“I think we’re getting very close to getting a program in place that will be fair to both sides of the equation,” Kellar said.

Also set for Tuesday, the city council will choose a representative for the Santa Clarita Valley Groundwater Agency Board.

The agency’s role is to monitor groundwater in the Santa Clarita Valley and the city has agreed to do their part by having a representative sit on the board.

Council members were supposed to choose among themselves to fill the seat at the May 10 council meeting, but Councilman Bob Kellar suggested waiting until the first meeting in June to select.

Councilwoman Marsha McLean was the only member of the council who volunteered to serve on the board at the May meeting.

“I don’t know if I’m still the only one interested, but we’ll have to wait and see during the discussion on Tuesday,” McLean said. “If someone wants it badly, I won’t present a problem.”

The councilwoman said she expressed interest because she has experience serving on the elected officials task force for storm water, as well as other groundwater and reclamation committees.

“It’s just that I have experience dealing with these issues,” she said.

 

gender@signalscv.com

661-287-5525

On Twitter as @ginaender

 

About the author

Gina Ender

Gina Ender

Gina Ender is a journalist covering city government and breaking news in the Santa Clarita Valley. She joined The Signal as a staff writer in February 2017. You can contact Gina Ender at gender@signalscv.com, 661-287-5525 or follow her on Twitter at @ginaender.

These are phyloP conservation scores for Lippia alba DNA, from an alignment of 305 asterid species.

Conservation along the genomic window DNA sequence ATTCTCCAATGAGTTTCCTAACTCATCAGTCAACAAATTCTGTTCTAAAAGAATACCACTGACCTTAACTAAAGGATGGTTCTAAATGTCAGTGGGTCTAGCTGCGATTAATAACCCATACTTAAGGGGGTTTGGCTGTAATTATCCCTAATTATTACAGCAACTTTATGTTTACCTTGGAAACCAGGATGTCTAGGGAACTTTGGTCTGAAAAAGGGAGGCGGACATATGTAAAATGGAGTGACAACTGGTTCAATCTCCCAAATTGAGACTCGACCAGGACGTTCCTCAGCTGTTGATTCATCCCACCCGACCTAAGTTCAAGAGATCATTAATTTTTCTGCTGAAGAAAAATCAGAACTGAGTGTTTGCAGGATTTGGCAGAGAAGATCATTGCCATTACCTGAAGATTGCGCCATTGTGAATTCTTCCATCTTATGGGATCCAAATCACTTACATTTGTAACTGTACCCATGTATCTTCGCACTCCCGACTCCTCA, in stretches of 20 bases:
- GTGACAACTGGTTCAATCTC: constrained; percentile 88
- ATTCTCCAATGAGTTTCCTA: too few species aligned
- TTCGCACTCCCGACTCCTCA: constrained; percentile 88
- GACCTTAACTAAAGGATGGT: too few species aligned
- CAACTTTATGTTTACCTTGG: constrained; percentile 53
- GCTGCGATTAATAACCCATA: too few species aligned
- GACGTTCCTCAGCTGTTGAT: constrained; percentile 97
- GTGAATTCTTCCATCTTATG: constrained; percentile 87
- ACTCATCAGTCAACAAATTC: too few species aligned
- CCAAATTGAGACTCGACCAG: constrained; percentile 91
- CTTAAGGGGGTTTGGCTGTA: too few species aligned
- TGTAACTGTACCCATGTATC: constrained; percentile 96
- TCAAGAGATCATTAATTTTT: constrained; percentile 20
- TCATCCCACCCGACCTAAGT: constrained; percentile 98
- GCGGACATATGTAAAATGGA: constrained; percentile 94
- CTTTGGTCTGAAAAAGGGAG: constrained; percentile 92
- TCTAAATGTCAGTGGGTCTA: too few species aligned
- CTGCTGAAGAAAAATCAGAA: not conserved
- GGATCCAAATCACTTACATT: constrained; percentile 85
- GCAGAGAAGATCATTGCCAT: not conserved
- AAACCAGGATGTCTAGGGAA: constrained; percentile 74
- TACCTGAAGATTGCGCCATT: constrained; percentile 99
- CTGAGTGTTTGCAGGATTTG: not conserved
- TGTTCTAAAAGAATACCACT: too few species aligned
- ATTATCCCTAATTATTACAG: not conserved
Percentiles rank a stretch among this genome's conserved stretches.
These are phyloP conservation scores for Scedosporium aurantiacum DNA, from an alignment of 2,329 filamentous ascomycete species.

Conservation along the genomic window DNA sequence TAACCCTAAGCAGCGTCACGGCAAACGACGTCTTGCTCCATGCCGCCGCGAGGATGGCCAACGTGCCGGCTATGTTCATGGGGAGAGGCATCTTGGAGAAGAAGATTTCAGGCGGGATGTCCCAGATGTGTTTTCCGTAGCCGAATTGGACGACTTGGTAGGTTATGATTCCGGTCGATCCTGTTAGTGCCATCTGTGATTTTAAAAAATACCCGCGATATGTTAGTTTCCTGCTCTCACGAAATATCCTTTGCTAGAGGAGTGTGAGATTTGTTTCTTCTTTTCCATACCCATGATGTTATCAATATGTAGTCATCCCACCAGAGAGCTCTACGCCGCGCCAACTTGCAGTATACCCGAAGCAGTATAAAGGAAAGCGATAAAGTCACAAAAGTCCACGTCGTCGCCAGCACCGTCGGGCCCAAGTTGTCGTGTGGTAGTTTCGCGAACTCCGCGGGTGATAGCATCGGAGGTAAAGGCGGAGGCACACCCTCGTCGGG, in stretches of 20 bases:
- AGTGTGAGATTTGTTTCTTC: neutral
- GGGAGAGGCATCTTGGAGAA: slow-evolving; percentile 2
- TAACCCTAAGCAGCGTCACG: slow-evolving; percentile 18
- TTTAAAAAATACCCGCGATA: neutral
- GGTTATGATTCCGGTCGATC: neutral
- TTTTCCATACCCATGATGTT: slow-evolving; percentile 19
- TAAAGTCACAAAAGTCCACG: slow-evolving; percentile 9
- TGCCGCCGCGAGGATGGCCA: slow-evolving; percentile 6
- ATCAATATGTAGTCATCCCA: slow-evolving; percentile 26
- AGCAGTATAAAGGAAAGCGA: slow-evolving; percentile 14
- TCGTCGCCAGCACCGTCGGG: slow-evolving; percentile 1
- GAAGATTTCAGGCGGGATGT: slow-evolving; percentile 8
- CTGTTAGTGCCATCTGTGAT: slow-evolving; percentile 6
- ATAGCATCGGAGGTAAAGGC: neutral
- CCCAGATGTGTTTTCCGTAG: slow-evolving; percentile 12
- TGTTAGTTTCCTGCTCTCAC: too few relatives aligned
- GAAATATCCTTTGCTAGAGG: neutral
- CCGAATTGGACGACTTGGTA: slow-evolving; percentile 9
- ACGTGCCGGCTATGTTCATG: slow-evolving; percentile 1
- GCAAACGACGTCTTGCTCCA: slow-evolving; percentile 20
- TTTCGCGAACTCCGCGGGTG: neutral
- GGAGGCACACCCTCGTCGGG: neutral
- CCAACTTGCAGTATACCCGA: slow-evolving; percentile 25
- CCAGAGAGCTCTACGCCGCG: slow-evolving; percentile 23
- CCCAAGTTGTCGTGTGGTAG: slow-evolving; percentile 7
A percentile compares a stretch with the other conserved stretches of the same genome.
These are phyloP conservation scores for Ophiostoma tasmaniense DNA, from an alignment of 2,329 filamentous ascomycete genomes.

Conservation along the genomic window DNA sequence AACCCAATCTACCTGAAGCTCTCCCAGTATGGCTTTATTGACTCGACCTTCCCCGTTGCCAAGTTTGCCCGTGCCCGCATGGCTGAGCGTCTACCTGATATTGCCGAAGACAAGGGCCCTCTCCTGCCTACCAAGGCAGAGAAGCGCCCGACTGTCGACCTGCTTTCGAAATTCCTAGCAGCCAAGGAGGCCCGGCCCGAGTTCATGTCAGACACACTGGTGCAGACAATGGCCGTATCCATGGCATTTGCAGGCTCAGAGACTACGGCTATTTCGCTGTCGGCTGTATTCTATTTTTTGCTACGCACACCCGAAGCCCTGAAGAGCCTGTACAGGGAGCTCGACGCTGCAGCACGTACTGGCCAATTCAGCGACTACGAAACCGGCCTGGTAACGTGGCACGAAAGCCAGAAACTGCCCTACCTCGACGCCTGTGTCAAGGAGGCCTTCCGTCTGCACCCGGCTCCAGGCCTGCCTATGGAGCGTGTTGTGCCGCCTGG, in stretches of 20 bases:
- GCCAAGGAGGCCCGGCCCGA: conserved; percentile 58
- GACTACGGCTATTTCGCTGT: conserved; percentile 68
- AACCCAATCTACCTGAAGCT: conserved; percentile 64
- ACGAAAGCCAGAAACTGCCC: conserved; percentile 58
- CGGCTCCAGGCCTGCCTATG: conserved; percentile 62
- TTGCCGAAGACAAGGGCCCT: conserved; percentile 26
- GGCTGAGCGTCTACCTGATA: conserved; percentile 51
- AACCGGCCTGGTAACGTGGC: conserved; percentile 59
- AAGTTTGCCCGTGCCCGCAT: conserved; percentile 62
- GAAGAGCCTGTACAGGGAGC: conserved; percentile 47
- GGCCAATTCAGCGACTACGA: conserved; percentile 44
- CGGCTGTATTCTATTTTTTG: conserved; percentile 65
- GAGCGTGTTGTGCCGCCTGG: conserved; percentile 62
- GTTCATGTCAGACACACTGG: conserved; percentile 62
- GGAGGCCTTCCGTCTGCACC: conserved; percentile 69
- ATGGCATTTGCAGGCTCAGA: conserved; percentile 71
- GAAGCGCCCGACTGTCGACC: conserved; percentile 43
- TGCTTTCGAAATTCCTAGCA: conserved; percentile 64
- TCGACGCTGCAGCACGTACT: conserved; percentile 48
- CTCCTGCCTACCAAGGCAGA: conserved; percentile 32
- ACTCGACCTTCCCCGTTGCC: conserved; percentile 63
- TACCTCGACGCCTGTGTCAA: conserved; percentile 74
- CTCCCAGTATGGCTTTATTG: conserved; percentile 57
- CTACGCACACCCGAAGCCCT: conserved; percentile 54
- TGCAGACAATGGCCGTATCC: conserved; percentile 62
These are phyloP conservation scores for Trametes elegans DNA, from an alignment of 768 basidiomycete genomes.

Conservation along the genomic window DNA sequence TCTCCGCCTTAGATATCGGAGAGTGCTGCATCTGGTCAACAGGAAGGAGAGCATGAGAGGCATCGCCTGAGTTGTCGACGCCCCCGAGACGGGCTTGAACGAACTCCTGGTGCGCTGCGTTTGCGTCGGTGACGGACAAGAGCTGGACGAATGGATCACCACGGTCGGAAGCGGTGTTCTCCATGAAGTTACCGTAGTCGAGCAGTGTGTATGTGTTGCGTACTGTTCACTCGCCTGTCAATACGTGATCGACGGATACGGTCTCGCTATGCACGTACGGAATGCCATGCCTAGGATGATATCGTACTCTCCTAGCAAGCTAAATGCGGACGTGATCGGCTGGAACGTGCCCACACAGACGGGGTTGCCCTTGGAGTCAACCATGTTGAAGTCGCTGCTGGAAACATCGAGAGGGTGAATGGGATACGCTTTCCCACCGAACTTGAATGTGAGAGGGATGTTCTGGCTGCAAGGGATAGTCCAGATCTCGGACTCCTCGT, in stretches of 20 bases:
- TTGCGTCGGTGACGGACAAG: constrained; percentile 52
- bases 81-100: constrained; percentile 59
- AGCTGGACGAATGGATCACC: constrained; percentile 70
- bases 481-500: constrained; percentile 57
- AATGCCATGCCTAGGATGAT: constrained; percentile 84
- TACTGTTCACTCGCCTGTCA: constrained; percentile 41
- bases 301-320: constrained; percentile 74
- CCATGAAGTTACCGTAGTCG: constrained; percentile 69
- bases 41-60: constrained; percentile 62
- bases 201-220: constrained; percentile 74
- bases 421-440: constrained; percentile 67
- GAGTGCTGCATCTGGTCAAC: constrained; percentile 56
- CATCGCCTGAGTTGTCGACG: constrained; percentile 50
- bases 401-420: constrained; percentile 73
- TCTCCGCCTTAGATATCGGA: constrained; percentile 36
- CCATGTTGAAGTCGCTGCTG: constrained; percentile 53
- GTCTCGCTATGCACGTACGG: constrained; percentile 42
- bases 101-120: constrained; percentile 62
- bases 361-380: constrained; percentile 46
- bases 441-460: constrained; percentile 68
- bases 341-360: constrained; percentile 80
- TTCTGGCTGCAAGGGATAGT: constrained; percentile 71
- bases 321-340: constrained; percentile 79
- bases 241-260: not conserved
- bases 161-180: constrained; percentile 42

Council to approve lean, mean city budget of 2017-18

Santa Clarita’s much-anticipated 2017-18 budget will go before the city council on Tuesday.

Recent council agendas have been slim for the past few weeks to allow the city staff time to prepare the budget for next year, according to Mayor Cameron Smyth.

In total, the budget for the following fiscal year totals $197.7 million. This is a 10.1 percent, or $22.3 million, decrease from last the last fiscal year.

“It’s just important that we’re continuing a fiscally well-managed budget,” Smyth said to The Signal Thursday. “We take that very seriously. I think this budget continues to represent the city’s commitments and priorities.”

The city’s budget includes funds for the Capital Improvement Program, the Redevelopment Successor Agency, operations and maintenance, personnel and debt services.

Most of the budget’s shrinkage from last fiscal year is due to a decrease in the Capital Improvement Program spending from the current fiscal year to the new year. One-time funds for projects last year, including the Old Town Newhall Parking Structure and the Saugus Library and Community Center, necessitated a larger budget in 2016-17.

The General Fund is the city’s largest, totaling $103.6 million, and General Fund appropriations total $103.3 million.

The Capital Improvement Program comprises $33.7 million of the upcoming budget, which is a 34.1 percent decrease from the year before. It is normal for there to be budget fluctuations from year to year, the mayor said, particularly after capital projects have been paid for.

“That accounts for the main reason the budget is down,” Smyth said. “It is in no way an economic slowdown.”